To calculate the sample size, we have to estimate all of the fold changes ρ_{ g }, dispersions ϕ_{ g }, and average read counts μ_{0g} of gene g for the set of prognostic genes g∈M_{1} prior to the RNAseq experiment. However, we may not have enough information to estimate all of those parameters in practice. To address this issue, we propose the following method to obtain a conservative estimate of the required sample size. Because the power increases as  log2(ρ_{ g }) or μ_{0g} increases and ϕ_{ g } decreases, we suggest using a common {\rho}^{\ast}=arg\underset{g\in {M}_{1}}{min}\left\{\right\underset{2}{log}\left({\rho}_{g}\right)\left\right\} minimum fold change, {\mu}_{0}^{\ast}=\underset{g\in {M}_{1}}{min}\left\{{\mu}_{0g}\right\} minimum average read count, and {\varphi}^{\ast}=\underset{g\in {M}_{1}}{max}\left\{{\varphi}_{g}\right\} maximum dispersion to estimate each ρ_{ g }, μ_{0g}, and ϕ_{ g }, respectively. In such cases, it gives a more conservative estimate of the required sample size.
When we use ρ^{∗}, {\mu}_{0}^{\ast}, and ϕ^{∗} to estimate each ρ_{ g }, μ_{0g}, and ϕ_{ g }, g∈M_{1}, in the multiple testing context, α^{∗} and β^{∗} can be calculated as r_{1}f/(m_{0}(1f)) and 1r_{1}/m_{1}, respectively, where m_{1} is the number of prognostic genes. In other words, the power function (2) can be applied in the case of multiple gene comparison, with the replacement of α and β with α^{∗} and β^{∗}.
The procedures for sample size calculation detailed in this section can be summarized as follows:

1.
Specify the following parameters: m : total number genes for testing; m_{1} : number of prognostic genes; r_{1} : number of true rejections; f : FDR level; w : ratio of normalization factors between two groups; {μ_{0g},g∈M_{1}} : average read counts for prognostic gene g in control group; {ρ_{ g },g∈M_{1}} : fold changes for prognostic genes g in control group; {ϕ_{ g },g∈M_{1}} : dispersion for prognostic genes g in control group;

2.
Calculate sample size:

(a)
If all the parameters μ_{0g}, ρ_{ g }, and ϕ_{ g } for each prognostic gene g are known, use a numerical approach to solve the equation below with respect to n.
{r}_{1}=\sum _{g\in {M}_{1}}\xi (n,{\rho}_{g},{\mu}_{0g},{\varphi}_{g},w,{\alpha}^{\ast}),where α^{∗} = r_{1}f/(m_{0}(1f)) and m_{0} = mm_{1};

(b)
Otherwise,

(I)
specify a desired minimum fold change ρ^{∗}, a minimum average read count {\mu}_{0}^{\ast}, and a maximum dispersion ϕ^{∗};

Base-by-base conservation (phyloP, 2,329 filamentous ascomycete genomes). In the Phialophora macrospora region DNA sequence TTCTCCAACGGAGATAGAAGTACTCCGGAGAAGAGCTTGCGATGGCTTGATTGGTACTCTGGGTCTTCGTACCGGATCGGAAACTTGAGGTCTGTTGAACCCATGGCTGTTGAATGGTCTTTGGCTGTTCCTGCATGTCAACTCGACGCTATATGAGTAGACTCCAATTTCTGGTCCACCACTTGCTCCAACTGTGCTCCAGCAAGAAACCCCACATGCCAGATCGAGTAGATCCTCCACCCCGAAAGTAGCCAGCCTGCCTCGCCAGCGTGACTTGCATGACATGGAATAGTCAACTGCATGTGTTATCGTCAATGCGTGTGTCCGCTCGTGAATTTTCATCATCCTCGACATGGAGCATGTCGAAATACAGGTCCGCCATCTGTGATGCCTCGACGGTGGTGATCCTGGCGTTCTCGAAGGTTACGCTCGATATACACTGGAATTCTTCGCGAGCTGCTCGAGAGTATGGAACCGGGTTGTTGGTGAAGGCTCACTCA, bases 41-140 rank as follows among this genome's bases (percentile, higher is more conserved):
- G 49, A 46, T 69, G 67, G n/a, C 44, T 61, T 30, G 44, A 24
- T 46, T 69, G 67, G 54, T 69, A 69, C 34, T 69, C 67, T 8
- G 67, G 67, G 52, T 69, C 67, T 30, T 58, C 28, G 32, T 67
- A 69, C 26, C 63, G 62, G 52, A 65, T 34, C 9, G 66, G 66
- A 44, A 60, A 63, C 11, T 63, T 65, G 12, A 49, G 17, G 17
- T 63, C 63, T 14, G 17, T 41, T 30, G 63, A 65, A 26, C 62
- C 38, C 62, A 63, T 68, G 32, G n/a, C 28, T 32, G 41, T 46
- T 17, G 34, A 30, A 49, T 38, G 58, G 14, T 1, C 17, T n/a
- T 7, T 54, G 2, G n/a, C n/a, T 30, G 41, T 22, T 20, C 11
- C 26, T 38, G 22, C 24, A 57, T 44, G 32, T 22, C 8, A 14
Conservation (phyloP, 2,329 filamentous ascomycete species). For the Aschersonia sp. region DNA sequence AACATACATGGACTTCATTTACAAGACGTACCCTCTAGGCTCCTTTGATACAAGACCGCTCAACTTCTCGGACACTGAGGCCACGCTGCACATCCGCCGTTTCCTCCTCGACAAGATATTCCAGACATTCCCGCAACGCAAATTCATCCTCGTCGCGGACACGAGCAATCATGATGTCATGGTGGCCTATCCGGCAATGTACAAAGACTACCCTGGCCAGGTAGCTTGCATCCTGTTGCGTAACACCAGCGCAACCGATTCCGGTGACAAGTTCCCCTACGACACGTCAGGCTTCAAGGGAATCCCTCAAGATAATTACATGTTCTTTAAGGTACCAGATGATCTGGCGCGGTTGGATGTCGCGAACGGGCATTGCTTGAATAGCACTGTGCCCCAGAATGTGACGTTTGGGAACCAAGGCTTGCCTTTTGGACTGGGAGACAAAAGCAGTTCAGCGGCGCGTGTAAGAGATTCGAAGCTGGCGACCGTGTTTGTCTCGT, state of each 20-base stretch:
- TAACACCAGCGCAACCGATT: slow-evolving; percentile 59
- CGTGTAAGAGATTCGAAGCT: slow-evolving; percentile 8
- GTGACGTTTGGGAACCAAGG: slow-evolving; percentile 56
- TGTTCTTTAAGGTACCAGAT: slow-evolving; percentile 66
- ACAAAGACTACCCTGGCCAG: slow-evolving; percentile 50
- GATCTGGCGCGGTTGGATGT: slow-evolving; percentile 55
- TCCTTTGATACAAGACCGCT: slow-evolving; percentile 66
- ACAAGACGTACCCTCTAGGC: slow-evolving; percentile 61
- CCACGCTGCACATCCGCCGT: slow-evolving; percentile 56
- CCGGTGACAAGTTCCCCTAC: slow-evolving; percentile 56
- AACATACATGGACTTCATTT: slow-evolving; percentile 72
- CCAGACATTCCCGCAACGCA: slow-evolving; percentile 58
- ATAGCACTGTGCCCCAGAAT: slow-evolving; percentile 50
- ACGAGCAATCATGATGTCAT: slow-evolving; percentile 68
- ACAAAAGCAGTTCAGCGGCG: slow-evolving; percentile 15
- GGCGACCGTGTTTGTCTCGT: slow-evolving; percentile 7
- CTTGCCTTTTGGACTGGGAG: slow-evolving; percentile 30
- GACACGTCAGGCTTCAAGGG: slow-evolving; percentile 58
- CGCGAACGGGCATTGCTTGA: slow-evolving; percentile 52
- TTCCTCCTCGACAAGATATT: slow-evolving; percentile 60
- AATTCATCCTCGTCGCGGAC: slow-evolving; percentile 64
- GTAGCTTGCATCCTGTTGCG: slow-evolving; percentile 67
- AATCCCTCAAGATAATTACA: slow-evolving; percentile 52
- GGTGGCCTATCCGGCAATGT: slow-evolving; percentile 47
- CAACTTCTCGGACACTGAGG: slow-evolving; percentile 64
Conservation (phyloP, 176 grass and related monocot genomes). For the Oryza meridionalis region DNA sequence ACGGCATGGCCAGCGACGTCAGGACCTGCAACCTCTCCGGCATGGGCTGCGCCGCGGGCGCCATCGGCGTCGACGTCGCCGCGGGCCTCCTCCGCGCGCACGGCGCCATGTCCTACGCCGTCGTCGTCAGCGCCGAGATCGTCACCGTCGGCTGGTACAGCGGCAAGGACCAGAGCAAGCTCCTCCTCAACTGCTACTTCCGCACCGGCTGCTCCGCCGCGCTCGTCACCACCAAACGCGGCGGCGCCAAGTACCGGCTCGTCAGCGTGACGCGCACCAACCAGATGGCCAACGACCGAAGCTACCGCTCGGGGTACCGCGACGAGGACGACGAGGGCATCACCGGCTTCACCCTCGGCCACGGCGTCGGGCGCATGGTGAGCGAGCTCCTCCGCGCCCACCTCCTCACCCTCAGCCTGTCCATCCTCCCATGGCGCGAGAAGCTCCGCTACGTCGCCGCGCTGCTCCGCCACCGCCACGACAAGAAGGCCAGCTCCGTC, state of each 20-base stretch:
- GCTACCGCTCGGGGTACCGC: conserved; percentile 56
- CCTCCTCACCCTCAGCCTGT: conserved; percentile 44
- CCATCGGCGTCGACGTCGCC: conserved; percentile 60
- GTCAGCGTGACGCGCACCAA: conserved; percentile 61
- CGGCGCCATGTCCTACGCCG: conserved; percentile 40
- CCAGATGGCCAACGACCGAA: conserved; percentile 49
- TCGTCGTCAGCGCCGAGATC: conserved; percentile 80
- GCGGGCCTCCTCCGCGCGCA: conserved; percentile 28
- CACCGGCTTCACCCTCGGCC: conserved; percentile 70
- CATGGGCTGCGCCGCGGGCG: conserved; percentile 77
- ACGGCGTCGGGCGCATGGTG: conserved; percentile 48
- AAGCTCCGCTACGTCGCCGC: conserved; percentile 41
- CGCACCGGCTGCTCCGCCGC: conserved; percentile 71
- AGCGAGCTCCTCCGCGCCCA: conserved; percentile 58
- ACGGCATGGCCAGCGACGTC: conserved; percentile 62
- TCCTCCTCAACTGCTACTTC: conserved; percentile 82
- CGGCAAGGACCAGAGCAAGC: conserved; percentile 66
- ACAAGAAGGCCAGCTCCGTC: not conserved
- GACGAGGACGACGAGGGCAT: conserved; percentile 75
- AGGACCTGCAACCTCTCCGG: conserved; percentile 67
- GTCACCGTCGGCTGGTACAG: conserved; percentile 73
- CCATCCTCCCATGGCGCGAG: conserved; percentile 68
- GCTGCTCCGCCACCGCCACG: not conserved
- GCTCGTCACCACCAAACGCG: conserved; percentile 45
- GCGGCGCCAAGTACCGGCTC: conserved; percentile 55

(II)
replace ρ = ρ^{∗}, {\mu}_{0}={\mu}_{0}^{\ast}, ϕ = ϕ^{∗}, α = r_{1}f/(m_{0}(1f)), and β = 1r_{1}/m_{1} in equation (2) and solve it with respect to n.

(I)

(a)
Results
Numerical studies
In this section, we conducted simulation studies to evaluate the accuracy of the proposed sample size formula. The parameter settings in simulation studies are based on empirical data sets.
We set the total number of genes for testing to be m = 10000 and the number of statistically significant prognostic genes m_{1} = 100. We wanted to detect the expected number of true rejections r_{1} = 80, which corresponds to a power of 80% (i.e. β^{∗} = 0.2). All parameters μ_{0g}, ρ_{ g }, and ϕ_{ g } (g = 1,…,10000) were assumed to be unknown. Thus, we used a minimum fold change ρ^{∗} and a minimum average read count {\mu}_{0}^{\ast} and a maximum dispersion ϕ^{∗} to estimate each ρ_{ g }, μ_{0g}, and ϕ_{ g }, g = 1…,10000. We varied {\mu}_{0}^{\ast}=1 or 5; log_{2}fold changes log2(ρ^{∗}) = 0.5,1.0,1.5,2.0 or 2.5; and ϕ^{∗} = 0.1, or 0.5. With these settings, α^{∗} = 8.162×10^{5},4.253×10^{4}, and 8.979×10^{4}, which correspond to controlling FDR at level 1%, 5%, and 10%, respectively.
Then, we substituted α^{∗} and β^{∗} into the formulas (2) and calculated sample size by solving this equation. In addition, for each design setting, we generated 5000 samples from independent negative binomial distributions based on the calculated sample size n; for the control group, the count of each gene is generated by R program from a negative binomial distribution with mean {\mu}_{0}^{\ast} and dispersion ϕ^{∗}; for the treatment group, the count of each gene is generated from a negative binomial distribution with mean {\rho}^{\ast}{\mu}_{0}^{\ast} and dispersion ϕ^{∗}. Then, edgeR is used to estimate model parameters and perform the exact test. The number of true rejections was counted using the qvalue procedure proposed by [20]. The expected number of true rejections was estimated as the sample mean of the number of rejections of the 5000 simulation samples ({\widehat{r}}_{1}).